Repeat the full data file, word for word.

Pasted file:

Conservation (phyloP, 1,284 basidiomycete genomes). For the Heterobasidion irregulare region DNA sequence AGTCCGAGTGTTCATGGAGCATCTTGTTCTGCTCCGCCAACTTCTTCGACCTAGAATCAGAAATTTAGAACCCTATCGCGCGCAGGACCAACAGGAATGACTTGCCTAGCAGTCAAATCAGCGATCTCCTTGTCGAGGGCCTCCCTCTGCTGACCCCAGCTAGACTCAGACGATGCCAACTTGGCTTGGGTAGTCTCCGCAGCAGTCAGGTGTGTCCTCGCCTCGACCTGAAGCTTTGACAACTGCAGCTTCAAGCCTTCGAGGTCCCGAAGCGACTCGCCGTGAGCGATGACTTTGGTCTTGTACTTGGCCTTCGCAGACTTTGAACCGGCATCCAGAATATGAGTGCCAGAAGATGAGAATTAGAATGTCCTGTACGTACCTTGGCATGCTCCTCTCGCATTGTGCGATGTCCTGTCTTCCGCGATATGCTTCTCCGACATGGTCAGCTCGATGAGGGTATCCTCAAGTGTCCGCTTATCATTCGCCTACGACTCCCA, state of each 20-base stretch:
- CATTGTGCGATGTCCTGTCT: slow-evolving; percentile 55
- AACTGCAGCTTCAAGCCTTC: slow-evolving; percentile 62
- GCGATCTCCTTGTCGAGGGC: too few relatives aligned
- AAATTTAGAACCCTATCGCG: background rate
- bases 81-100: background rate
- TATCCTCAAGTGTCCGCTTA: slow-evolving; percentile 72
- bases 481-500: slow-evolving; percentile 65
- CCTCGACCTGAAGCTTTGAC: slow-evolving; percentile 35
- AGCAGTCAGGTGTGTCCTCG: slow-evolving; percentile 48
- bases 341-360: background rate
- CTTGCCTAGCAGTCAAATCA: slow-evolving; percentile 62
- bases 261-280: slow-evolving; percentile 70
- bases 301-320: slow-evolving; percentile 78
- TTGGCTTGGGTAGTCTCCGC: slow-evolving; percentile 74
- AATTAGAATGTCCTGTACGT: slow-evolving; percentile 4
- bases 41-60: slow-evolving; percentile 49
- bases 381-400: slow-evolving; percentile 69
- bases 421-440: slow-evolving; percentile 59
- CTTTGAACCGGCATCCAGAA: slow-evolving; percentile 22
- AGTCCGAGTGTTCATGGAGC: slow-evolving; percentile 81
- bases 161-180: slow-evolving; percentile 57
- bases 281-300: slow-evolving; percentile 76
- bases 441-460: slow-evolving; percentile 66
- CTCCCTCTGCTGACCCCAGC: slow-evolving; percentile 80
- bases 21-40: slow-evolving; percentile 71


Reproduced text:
Conservation (phyloP, 1,284 basidiomycete genomes). For the Heterobasidion irregulare region DNA sequence AGTCCGAGTGTTCATGGAGCATCTTGTTCTGCTCCGCCAACTTCTTCGACCTAGAATCAGAAATTTAGAACCCTATCGCGCGCAGGACCAACAGGAATGACTTGCCTAGCAGTCAAATCAGCGATCTCCTTGTCGAGGGCCTCCCTCTGCTGACCCCAGCTAGACTCAGACGATGCCAACTTGGCTTGGGTAGTCTCCGCAGCAGTCAGGTGTGTCCTCGCCTCGACCTGAAGCTTTGACAACTGCAGCTTCAAGCCTTCGAGGTCCCGAAGCGACTCGCCGTGAGCGATGACTTTGGTCTTGTACTTGGCCTTCGCAGACTTTGAACCGGCATCCAGAATATGAGTGCCAGAAGATGAGAATTAGAATGTCCTGTACGTACCTTGGCATGCTCCTCTCGCATTGTGCGATGTCCTGTCTTCCGCGATATGCTTCTCCGACATGGTCAGCTCGATGAGGGTATCCTCAAGTGTCCGCTTATCATTCGCCTACGACTCCCA, state of each 20-base stretch:
- CATTGTGCGATGTCCTGTCT: slow-evolving; percentile 55
- AACTGCAGCTTCAAGCCTTC: slow-evolving; percentile 62
- GCGATCTCCTTGTCGAGGGC: too few relatives aligned
- AAATTTAGAACCCTATCGCG: background rate
- bases 81-100: background rate
- TATCCTCAAGTGTCCGCTTA: slow-evolving; percentile 72
- bases 481-500: slow-evolving; percentile 65
- CCTCGACCTGAAGCTTTGAC: slow-evolving; percentile 35
- AGCAGTCAGGTGTGTCCTCG: slow-evolving; percentile 48
- bases 341-360: background rate
- CTTGCCTAGCAGTCAAATCA: slow-evolving; percentile 62
- bases 261-280: slow-evolving; percentile 70
- bases 301-320: slow-evolving; percentile 78
- TTGGCTTGGGTAGTCTCCGC: slow-evolving; percentile 74
- AATTAGAATGTCCTGTACGT: slow-evolving; percentile 4
- bases 41-60: slow-evolving; percentile 49
- bases 381-400: slow-evolving; percentile 69
- bases 421-440: slow-evolving; percentile 59
- CTTTGAACCGGCATCCAGAA: slow-evolving; percentile 22
- AGTCCGAGTGTTCATGGAGC: slow-evolving; percentile 81
- bases 161-180: slow-evolving; percentile 57
- bases 281-300: slow-evolving; percentile 76
- bases 441-460: slow-evolving; percentile 66
- CTCCCTCTGCTGACCCCAGC: slow-evolving; percentile 80
- bases 21-40: slow-evolving; percentile 71